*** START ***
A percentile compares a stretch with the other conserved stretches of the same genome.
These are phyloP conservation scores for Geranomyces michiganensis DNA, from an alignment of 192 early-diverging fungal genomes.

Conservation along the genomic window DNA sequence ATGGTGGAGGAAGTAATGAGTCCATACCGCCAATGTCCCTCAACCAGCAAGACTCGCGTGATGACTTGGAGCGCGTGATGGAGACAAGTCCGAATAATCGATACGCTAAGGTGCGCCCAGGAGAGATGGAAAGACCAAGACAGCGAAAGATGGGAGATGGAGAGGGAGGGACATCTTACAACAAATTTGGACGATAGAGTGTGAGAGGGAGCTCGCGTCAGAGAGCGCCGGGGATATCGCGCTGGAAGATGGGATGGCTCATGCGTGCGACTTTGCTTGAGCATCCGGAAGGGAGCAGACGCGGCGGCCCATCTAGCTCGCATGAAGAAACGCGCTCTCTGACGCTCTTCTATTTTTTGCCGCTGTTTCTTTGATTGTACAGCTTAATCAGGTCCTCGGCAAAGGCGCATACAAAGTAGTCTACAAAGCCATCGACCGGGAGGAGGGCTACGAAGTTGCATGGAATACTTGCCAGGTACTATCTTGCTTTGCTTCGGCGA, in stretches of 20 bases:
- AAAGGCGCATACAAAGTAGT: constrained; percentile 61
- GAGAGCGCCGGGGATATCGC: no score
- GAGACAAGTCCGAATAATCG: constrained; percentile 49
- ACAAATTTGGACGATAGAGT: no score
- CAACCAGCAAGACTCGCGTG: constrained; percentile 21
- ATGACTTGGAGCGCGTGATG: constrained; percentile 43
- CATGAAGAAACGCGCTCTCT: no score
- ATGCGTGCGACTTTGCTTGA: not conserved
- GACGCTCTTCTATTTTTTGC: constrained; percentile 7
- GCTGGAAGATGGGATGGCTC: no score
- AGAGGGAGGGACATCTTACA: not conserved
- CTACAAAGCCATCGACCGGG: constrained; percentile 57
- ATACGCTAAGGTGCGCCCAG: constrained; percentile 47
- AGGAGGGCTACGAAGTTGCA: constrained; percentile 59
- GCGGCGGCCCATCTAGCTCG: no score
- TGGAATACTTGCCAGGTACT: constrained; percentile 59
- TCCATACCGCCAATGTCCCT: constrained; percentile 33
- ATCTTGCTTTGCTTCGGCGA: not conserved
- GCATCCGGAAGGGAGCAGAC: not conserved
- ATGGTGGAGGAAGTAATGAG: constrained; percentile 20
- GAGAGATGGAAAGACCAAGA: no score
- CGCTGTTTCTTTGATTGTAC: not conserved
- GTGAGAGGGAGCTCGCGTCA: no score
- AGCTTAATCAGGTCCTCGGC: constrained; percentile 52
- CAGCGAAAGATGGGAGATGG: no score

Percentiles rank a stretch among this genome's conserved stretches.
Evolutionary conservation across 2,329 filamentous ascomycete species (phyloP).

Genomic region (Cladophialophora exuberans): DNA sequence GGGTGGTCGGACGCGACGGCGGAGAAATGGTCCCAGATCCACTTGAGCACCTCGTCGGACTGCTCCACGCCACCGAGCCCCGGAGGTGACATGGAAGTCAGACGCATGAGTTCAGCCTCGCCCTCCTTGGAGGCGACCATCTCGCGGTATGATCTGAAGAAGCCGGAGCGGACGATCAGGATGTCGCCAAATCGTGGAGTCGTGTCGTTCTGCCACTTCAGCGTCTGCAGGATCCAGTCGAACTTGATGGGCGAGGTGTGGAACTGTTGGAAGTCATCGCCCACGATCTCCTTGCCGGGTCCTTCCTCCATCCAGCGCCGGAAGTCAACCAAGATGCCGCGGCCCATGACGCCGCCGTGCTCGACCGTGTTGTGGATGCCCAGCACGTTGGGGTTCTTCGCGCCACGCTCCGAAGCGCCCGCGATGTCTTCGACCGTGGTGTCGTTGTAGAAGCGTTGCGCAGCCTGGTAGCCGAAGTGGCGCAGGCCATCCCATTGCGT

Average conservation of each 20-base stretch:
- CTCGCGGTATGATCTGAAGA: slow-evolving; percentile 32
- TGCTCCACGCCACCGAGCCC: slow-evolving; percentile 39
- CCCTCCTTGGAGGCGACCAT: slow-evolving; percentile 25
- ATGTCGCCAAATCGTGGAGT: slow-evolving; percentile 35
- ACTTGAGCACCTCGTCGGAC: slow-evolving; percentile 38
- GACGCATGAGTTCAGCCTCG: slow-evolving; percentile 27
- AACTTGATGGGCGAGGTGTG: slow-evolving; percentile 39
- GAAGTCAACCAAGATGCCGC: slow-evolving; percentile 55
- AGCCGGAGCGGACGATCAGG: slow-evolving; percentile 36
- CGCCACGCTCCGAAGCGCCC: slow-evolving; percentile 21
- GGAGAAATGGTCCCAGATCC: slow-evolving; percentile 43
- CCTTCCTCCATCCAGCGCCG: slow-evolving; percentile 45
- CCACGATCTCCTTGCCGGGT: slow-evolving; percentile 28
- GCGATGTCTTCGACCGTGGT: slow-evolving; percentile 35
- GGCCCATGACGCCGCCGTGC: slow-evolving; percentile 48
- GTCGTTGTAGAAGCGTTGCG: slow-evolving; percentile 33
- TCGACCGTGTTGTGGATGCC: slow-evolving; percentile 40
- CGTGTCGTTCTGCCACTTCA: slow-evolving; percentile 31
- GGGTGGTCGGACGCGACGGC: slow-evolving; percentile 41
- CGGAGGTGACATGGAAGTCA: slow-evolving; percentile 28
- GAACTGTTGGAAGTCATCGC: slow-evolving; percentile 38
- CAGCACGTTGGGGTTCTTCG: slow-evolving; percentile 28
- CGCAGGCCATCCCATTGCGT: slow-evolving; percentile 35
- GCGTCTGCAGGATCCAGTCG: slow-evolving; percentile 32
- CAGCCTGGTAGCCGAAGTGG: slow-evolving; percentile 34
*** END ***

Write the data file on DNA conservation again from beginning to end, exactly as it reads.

A percentile compares a stretch with the other conserved stretches of the same genome.
These are phyloP conservation scores for Geranomyces michiganensis DNA, from an alignment of 192 early-diverging fungal genomes.

Conservation along the genomic window DNA sequence ATGGTGGAGGAAGTAATGAGTCCATACCGCCAATGTCCCTCAACCAGCAAGACTCGCGTGATGACTTGGAGCGCGTGATGGAGACAAGTCCGAATAATCGATACGCTAAGGTGCGCCCAGGAGAGATGGAAAGACCAAGACAGCGAAAGATGGGAGATGGAGAGGGAGGGACATCTTACAACAAATTTGGACGATAGAGTGTGAGAGGGAGCTCGCGTCAGAGAGCGCCGGGGATATCGCGCTGGAAGATGGGATGGCTCATGCGTGCGACTTTGCTTGAGCATCCGGAAGGGAGCAGACGCGGCGGCCCATCTAGCTCGCATGAAGAAACGCGCTCTCTGACGCTCTTCTATTTTTTGCCGCTGTTTCTTTGATTGTACAGCTTAATCAGGTCCTCGGCAAAGGCGCATACAAAGTAGTCTACAAAGCCATCGACCGGGAGGAGGGCTACGAAGTTGCATGGAATACTTGCCAGGTACTATCTTGCTTTGCTTCGGCGA, in stretches of 20 bases:
- AAAGGCGCATACAAAGTAGT: constrained; percentile 61
- GAGAGCGCCGGGGATATCGC: no score
- GAGACAAGTCCGAATAATCG: constrained; percentile 49
- ACAAATTTGGACGATAGAGT: no score
- CAACCAGCAAGACTCGCGTG: constrained; percentile 21
- ATGACTTGGAGCGCGTGATG: constrained; percentile 43
- CATGAAGAAACGCGCTCTCT: no score
- ATGCGTGCGACTTTGCTTGA: not conserved
- GACGCTCTTCTATTTTTTGC: constrained; percentile 7
- GCTGGAAGATGGGATGGCTC: no score
- AGAGGGAGGGACATCTTACA: not conserved
- CTACAAAGCCATCGACCGGG: constrained; percentile 57
- ATACGCTAAGGTGCGCCCAG: constrained; percentile 47
- AGGAGGGCTACGAAGTTGCA: constrained; percentile 59
- GCGGCGGCCCATCTAGCTCG: no score
- TGGAATACTTGCCAGGTACT: constrained; percentile 59
- TCCATACCGCCAATGTCCCT: constrained; percentile 33
- ATCTTGCTTTGCTTCGGCGA: not conserved
- GCATCCGGAAGGGAGCAGAC: not conserved
- ATGGTGGAGGAAGTAATGAG: constrained; percentile 20
- GAGAGATGGAAAGACCAAGA: no score
- CGCTGTTTCTTTGATTGTAC: not conserved
- GTGAGAGGGAGCTCGCGTCA: no score
- AGCTTAATCAGGTCCTCGGC: constrained; percentile 52
- CAGCGAAAGATGGGAGATGG: no score

Percentiles rank a stretch among this genome's conserved stretches.
Evolutionary conservation across 2,329 filamentous ascomycete species (phyloP).

Genomic region (Cladophialophora exuberans): DNA sequence GGGTGGTCGGACGCGACGGCGGAGAAATGGTCCCAGATCCACTTGAGCACCTCGTCGGACTGCTCCACGCCACCGAGCCCCGGAGGTGACATGGAAGTCAGACGCATGAGTTCAGCCTCGCCCTCCTTGGAGGCGACCATCTCGCGGTATGATCTGAAGAAGCCGGAGCGGACGATCAGGATGTCGCCAAATCGTGGAGTCGTGTCGTTCTGCCACTTCAGCGTCTGCAGGATCCAGTCGAACTTGATGGGCGAGGTGTGGAACTGTTGGAAGTCATCGCCCACGATCTCCTTGCCGGGTCCTTCCTCCATCCAGCGCCGGAAGTCAACCAAGATGCCGCGGCCCATGACGCCGCCGTGCTCGACCGTGTTGTGGATGCCCAGCACGTTGGGGTTCTTCGCGCCACGCTCCGAAGCGCCCGCGATGTCTTCGACCGTGGTGTCGTTGTAGAAGCGTTGCGCAGCCTGGTAGCCGAAGTGGCGCAGGCCATCCCATTGCGT

Average conservation of each 20-base stretch:
- CTCGCGGTATGATCTGAAGA: slow-evolving; percentile 32
- TGCTCCACGCCACCGAGCCC: slow-evolving; percentile 39
- CCCTCCTTGGAGGCGACCAT: slow-evolving; percentile 25
- ATGTCGCCAAATCGTGGAGT: slow-evolving; percentile 35
- ACTTGAGCACCTCGTCGGAC: slow-evolving; percentile 38
- GACGCATGAGTTCAGCCTCG: slow-evolving; percentile 27
- AACTTGATGGGCGAGGTGTG: slow-evolving; percentile 39
- GAAGTCAACCAAGATGCCGC: slow-evolving; percentile 55
- AGCCGGAGCGGACGATCAGG: slow-evolving; percentile 36
- CGCCACGCTCCGAAGCGCCC: slow-evolving; percentile 21
- GGAGAAATGGTCCCAGATCC: slow-evolving; percentile 43
- CCTTCCTCCATCCAGCGCCG: slow-evolving; percentile 45
- CCACGATCTCCTTGCCGGGT: slow-evolving; percentile 28
- GCGATGTCTTCGACCGTGGT: slow-evolving; percentile 35
- GGCCCATGACGCCGCCGTGC: slow-evolving; percentile 48
- GTCGTTGTAGAAGCGTTGCG: slow-evolving; percentile 33
- TCGACCGTGTTGTGGATGCC: slow-evolving; percentile 40
- CGTGTCGTTCTGCCACTTCA: slow-evolving; percentile 31
- GGGTGGTCGGACGCGACGGC: slow-evolving; percentile 41
- CGGAGGTGACATGGAAGTCA: slow-evolving; percentile 28
- GAACTGTTGGAAGTCATCGC: slow-evolving; percentile 38
- CAGCACGTTGGGGTTCTTCG: slow-evolving; percentile 28
- CGCAGGCCATCCCATTGCGT: slow-evolving; percentile 35
- GCGTCTGCAGGATCCAGTCG: slow-evolving; percentile 32
- CAGCCTGGTAGCCGAAGTGG: slow-evolving; percentile 34